oregano

Marion Owen photo

What’s not to love about oregano? A popular flavoring for pizza, salads, and breads, this member of the mint family has medicinal properties as well.

During fall harvest, we tend to favor megacrops like potatoes, onions, cucumbers, cabbage and tomatoes. They’re pantry and canning jar fillers, for sure. On the other hand, smaller-stature plants such as parsley, calendula, dill and other herbs we often overlook. While they don’t fill canning jars (unless you’re drying large quantities), herbs have a power punch that most veggies can only dream of. 

Take oregano. An important culinary herb, oregano leaves are used in cuisines of the Mediterranean, the Philippines and Latin America. In Greece it adds flavor to the classic Greek salads as well as their famous lemon-olive oil sauce that accompanies fish dishes. In southern Italy, oregano (a member of the mint family) is used extensively with roasted, fried or grilled vegetables, meat and fish. Its popularity in the U.S. is said to have sparked when soldiers, returning home from World War II, brought back a taste for the “pizza herb.”

No longer confined to jars in the spice cabinet, new research is discovering more properties, and thus uses, for oregano as an antibacterial agent and an antifungal agent, for example. Here is something you can share at your next coffee shop meeting: Oregano is also being tested for its ability to reduce the methane production in cows, which emit about 100 kilograms of the greenhouse gas per year per cow.

On our front deck, by the door closest to the kitchen, oregano shares a large container with sage and parsley, the three herbs that I use to enhance baked potatoes. I sprinkle the chopped herbs on a baking pan that’s been coated with olive oil, toss on a few calendula blossoms and then set halved potatoes, cut side down, on top of the herbs. After baking the spuds for about 45 minutes at 350 degrees, the herbs and flowers create beautiful patterns on the round, potato “pallets.”

Fresh sprigs of oregano also flavor our vinegars, soups, butters, salad dressings, muffins, yeast breads and tea. Yes, tea. When I feel the twinges of a cold coming on, I brew a batch of oregano-garlic tea. The original recipe comes from a student who demonstrated how to make the tea as her final project in my organic gardening class. Like the container on the front deck, oregano shares the stage with other ingredients; in this case, some unlikely ones.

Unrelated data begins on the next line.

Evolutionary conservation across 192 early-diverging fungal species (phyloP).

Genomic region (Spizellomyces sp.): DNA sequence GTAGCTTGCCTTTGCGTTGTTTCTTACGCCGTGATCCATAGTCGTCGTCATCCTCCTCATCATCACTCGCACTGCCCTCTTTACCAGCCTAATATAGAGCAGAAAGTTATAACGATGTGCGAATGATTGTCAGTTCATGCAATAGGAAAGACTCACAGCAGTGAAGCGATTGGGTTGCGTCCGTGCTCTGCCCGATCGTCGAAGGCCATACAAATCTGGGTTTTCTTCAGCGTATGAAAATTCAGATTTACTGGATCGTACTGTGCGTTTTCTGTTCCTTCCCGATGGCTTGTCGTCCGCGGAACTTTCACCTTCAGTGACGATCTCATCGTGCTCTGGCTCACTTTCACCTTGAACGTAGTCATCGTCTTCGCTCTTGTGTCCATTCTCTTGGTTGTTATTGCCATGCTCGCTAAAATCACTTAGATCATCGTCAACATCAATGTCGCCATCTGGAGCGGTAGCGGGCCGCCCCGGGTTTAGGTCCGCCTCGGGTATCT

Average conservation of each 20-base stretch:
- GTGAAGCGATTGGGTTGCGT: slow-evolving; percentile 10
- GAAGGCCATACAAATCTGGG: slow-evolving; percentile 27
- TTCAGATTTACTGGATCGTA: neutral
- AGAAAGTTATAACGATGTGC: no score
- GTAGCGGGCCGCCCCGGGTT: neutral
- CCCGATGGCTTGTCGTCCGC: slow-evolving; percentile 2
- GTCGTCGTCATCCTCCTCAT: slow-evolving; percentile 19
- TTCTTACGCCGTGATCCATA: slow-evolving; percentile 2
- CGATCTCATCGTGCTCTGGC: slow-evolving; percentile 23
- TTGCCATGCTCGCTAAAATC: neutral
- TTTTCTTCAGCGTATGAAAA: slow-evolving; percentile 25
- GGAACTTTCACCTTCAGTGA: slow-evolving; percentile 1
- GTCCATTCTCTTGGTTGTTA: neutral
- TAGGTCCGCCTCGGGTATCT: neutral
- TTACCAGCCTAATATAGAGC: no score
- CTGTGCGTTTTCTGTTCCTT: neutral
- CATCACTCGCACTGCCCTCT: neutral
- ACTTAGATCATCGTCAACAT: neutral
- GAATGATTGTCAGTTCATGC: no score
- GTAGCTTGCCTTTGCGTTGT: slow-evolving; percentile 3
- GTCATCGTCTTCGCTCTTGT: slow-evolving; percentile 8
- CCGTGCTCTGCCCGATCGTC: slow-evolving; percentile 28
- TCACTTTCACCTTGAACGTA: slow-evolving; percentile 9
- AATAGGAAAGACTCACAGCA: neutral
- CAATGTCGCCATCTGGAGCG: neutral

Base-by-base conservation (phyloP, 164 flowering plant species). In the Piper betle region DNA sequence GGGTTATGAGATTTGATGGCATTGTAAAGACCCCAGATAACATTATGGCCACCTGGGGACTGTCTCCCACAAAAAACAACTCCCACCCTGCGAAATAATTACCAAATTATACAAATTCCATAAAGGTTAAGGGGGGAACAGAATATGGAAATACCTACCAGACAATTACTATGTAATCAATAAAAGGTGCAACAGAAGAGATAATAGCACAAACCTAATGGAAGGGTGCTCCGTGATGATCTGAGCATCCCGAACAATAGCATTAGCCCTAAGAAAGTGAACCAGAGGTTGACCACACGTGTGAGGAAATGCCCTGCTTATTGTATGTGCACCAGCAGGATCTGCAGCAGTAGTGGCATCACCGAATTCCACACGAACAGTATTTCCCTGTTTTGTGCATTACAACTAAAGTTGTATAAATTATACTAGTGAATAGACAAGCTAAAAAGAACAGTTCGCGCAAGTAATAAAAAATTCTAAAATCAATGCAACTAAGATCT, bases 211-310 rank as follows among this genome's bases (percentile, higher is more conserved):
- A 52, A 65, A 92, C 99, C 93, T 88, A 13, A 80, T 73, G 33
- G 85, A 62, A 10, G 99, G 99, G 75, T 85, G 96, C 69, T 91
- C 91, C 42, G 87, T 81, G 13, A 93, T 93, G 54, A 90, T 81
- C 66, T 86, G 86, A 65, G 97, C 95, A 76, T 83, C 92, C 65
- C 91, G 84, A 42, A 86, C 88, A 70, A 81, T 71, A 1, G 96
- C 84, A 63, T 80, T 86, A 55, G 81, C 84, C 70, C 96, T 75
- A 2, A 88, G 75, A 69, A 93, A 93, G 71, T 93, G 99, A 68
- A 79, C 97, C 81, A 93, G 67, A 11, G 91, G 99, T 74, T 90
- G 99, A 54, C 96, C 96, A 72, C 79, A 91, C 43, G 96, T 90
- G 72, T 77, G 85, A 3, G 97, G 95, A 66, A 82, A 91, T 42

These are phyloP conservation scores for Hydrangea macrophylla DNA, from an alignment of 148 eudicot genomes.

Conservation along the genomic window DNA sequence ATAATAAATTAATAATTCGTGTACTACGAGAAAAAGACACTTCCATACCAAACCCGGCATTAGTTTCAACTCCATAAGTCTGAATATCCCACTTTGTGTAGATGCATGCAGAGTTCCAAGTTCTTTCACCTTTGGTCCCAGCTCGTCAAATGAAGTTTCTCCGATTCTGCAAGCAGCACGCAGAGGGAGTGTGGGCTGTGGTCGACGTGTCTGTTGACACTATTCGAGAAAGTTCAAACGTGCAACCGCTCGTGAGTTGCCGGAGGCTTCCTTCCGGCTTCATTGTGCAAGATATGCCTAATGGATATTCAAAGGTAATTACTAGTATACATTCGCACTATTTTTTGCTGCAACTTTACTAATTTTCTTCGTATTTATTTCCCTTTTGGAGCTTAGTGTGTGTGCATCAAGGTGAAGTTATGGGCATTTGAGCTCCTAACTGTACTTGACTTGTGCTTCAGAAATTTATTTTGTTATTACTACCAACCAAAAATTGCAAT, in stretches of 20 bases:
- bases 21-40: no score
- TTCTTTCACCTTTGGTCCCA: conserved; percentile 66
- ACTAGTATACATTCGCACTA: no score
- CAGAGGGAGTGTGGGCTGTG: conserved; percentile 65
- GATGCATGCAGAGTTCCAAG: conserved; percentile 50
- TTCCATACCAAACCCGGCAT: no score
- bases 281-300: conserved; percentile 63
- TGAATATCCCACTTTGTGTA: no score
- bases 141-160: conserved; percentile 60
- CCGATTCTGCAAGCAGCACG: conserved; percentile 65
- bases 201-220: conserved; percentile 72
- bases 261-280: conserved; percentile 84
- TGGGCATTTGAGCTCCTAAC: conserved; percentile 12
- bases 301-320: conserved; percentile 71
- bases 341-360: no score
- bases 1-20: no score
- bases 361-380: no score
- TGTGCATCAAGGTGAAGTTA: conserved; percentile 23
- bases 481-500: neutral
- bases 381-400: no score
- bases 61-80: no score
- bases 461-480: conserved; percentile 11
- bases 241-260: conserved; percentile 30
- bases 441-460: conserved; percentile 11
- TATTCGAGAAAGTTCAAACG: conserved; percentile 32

Over the past several years I’ve been able to substantially reduce the symptoms of a cold or stop it in its tracks altogether by drinking this tea. It might not be the tastiest hot brew on the planet, but you get used to it. I’ve shared this recipe in the past, but with a yucky, cold-flu going around town, I thought it might be useful.

 

Oregano-Garlic Tea

2 cups water

A few slices red onion

4 to 6 cloves garlic, smashed

1/4 cup chopped fresh oregano or 2 tablespoons dried 

4 to 6 slices fresh ginger

2 tablespoons fresh lemon juice

2 teaspoons honey or other sweetener

Pinch cayenne pepper (optional)

Directions: Place water, onion, garlic, oregano and ginger in a nonreactive saucepan. Bring to a boil, reduce heat to low and steep for 15-20 minutes. It will turn a nice pink blush color. Remove from heat and stir in lemon and sweetener. Pour into a mug and take small sips; inhale the steam, too. 

And now to round out this week’s column with a couple Q&As:

Q: We ate shrimp for dinner last night. What should we do with the shells?

A: Bury them (deep) in your raised beds or, if you live in a bear-free neighborhood, turn them into your compost pile. Shellfish shells are chock full of nitrogen, important trace elements,and some highly specialized nutrients (like chitin) that plants enjoy tremendously. However, the bacteria that help them decompose may be even more important. Researchers in Canada and New Zealand demonstrated that compost containing chitin-digesting bacteria protected potato crops against several damaging fungal diseases and reduced populations of parasitic nematodes.

Q: How do freezing temperatures sweeten kale?

A: Cooks will tell you that certain plants like kale, Brussels sprouts and cabbage taste better after a frost. This is not wives’ tales stuff. The cold snap causes starch, which is stored in the leaves, to change to sugar. And we all know that a teaspoon of sugar is sweeter than a teaspoon of Saltine cracker crumbs.

 

To connect with local gardeners and growers, visit the Kodiak Growers Facebook page and local farmers’ markets. To contact Marion, send her an email (mygarden@alaska.net), or head over to Facebook, Instagram at marion_owen_photography.com or her blog at marionowen.wordpress.com. Or pick up the phone, 907-486-5079.

 

 

 

 

 

 

 

 

 

 

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